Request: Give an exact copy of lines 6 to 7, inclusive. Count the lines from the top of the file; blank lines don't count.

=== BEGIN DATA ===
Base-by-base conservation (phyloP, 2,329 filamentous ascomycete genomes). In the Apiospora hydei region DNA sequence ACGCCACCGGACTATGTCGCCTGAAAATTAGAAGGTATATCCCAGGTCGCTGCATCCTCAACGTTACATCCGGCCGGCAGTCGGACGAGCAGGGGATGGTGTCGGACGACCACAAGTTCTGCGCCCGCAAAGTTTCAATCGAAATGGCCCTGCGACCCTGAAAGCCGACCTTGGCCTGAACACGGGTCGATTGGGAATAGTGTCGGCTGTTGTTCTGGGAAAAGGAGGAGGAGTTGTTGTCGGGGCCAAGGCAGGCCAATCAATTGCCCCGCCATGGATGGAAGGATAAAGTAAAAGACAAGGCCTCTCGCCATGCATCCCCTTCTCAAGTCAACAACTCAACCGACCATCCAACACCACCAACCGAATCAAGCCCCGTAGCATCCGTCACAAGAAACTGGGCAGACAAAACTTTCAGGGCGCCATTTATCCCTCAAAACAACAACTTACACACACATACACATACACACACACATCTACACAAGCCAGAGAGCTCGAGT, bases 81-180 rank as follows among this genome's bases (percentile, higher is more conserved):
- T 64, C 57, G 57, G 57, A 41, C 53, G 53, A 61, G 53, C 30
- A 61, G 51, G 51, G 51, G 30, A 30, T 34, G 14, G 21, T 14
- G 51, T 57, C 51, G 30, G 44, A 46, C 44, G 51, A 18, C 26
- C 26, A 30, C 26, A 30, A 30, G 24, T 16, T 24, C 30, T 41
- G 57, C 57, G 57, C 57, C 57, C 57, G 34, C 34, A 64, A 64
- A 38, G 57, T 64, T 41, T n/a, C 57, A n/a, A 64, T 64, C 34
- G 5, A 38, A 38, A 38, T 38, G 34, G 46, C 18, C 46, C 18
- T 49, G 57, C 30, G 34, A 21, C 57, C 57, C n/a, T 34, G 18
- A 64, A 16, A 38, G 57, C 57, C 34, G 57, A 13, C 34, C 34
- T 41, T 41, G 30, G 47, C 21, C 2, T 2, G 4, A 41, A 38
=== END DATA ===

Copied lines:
- G 57, C 57, G 57, C 57, C 57, C 57, G 34, C 34, A 64, A 64
- A 38, G 57, T 64, T 41, T n/a, C 57, A n/a, A 64, T 64, C 34